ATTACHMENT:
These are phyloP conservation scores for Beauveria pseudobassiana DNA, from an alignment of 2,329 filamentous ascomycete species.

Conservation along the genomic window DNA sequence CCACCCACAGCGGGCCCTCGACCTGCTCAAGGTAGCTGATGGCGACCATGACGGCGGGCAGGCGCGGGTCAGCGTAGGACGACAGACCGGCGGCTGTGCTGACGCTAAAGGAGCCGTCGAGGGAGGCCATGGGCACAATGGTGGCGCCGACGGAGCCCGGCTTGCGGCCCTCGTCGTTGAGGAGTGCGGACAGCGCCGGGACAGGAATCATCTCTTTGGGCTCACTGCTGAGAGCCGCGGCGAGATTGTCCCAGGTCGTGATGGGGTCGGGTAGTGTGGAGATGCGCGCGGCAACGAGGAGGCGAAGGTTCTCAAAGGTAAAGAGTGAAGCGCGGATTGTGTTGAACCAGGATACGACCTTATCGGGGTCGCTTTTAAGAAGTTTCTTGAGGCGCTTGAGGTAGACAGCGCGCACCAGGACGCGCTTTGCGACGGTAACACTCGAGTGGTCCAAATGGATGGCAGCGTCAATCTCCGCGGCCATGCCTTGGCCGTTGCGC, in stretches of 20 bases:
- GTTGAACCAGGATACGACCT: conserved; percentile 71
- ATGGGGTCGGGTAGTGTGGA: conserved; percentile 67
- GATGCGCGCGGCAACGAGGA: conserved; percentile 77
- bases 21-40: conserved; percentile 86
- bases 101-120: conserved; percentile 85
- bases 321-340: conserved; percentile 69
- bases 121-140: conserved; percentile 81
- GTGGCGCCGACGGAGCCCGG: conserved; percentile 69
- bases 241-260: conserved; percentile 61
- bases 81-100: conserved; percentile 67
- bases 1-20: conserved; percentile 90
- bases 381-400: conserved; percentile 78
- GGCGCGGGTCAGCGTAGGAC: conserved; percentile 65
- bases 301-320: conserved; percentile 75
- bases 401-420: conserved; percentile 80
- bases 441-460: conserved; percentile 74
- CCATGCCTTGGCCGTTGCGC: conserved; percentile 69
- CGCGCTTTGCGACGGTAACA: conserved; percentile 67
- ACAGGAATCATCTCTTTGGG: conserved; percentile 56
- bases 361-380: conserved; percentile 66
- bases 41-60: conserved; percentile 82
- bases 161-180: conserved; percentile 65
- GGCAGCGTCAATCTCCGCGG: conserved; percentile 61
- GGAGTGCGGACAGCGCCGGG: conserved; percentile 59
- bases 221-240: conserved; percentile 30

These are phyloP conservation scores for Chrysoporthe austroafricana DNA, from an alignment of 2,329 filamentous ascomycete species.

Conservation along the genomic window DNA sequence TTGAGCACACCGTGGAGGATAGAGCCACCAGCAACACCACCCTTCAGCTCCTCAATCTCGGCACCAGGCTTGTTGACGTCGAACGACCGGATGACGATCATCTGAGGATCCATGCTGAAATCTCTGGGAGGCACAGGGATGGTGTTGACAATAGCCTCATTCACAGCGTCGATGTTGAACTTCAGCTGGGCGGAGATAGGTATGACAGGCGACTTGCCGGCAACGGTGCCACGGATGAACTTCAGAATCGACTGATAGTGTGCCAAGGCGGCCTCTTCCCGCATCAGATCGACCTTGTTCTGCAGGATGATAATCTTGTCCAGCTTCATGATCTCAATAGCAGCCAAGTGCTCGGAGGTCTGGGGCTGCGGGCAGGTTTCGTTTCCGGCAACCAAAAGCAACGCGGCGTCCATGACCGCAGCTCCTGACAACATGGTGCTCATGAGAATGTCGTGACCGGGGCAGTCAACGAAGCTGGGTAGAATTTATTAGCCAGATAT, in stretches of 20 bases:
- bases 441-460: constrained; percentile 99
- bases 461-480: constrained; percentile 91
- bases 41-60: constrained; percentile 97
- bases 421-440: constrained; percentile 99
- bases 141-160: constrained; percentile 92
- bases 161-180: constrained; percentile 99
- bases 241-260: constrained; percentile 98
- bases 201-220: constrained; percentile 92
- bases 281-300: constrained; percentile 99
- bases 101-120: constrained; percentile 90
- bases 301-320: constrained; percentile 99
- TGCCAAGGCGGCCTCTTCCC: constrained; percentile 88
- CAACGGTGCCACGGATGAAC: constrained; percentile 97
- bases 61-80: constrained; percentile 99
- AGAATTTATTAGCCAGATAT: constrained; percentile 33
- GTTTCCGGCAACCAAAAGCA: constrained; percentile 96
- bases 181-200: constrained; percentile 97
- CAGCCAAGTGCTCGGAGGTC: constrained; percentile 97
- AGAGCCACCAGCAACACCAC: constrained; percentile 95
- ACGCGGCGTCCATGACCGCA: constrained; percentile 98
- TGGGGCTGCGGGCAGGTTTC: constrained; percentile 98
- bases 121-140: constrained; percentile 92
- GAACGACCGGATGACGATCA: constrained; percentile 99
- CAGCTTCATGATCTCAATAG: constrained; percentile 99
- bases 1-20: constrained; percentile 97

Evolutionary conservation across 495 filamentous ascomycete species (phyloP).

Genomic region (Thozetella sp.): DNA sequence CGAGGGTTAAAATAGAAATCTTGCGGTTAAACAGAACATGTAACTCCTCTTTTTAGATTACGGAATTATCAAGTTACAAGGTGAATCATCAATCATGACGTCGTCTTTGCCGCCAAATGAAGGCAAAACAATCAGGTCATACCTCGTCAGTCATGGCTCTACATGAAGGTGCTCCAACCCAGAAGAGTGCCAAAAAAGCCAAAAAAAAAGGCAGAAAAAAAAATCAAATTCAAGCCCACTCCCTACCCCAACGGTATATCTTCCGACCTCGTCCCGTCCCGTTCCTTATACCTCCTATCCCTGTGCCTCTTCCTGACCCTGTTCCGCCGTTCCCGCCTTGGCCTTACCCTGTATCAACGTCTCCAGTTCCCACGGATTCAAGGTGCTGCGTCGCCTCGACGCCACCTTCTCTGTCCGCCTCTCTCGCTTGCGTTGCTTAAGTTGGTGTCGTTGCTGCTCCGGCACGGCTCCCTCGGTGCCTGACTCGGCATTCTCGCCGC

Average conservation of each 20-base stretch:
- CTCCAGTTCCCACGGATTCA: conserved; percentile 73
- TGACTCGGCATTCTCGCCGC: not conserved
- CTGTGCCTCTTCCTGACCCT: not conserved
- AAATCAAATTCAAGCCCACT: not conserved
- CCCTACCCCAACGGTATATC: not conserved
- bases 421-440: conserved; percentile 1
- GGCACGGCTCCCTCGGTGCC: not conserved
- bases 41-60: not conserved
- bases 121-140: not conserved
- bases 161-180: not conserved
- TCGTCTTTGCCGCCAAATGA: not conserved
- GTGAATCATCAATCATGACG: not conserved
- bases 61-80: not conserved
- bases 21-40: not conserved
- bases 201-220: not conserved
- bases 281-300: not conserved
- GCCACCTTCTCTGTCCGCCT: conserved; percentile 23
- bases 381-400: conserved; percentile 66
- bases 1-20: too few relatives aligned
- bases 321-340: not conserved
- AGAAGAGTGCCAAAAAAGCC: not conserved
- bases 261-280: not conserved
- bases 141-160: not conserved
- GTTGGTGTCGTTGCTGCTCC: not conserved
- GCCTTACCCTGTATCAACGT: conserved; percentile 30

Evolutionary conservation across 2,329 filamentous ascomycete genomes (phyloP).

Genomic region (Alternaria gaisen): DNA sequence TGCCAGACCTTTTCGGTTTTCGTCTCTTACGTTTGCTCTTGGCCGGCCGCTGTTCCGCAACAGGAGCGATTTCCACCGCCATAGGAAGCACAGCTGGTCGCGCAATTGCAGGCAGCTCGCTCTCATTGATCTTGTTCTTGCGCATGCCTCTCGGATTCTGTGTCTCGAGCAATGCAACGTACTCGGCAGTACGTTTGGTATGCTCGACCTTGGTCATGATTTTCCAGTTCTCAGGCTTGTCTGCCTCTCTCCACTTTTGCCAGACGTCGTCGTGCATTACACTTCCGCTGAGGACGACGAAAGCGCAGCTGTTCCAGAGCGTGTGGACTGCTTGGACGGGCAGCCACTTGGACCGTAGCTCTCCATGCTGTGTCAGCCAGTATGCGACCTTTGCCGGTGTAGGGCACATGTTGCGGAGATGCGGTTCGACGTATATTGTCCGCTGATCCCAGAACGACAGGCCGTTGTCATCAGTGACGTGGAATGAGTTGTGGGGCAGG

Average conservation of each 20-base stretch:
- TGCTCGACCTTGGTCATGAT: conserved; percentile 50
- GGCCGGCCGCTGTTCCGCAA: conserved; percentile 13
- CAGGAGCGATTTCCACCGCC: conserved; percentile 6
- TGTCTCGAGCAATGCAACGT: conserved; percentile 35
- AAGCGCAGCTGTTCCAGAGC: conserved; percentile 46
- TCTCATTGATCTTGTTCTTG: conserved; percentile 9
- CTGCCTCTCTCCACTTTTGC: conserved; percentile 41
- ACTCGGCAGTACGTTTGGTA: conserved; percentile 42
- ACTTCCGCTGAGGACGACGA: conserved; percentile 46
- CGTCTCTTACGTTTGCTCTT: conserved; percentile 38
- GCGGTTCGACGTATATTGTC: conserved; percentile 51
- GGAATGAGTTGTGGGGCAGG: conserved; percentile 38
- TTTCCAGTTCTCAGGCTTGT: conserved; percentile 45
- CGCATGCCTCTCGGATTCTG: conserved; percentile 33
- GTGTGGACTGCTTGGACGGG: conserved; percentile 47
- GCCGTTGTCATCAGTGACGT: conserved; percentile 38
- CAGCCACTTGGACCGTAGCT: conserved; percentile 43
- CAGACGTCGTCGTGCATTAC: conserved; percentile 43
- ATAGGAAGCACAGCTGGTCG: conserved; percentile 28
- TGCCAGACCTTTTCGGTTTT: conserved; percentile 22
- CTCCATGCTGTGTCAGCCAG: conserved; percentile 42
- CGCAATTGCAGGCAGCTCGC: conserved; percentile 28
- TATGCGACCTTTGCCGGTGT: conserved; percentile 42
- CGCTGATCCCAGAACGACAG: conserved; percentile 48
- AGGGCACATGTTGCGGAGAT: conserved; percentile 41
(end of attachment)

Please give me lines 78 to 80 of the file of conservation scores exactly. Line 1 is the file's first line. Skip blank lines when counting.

- AGAAGAGTGCCAAAAAAGCC: not conserved
- bases 261-280: not conserved
- bases 141-160: not conserved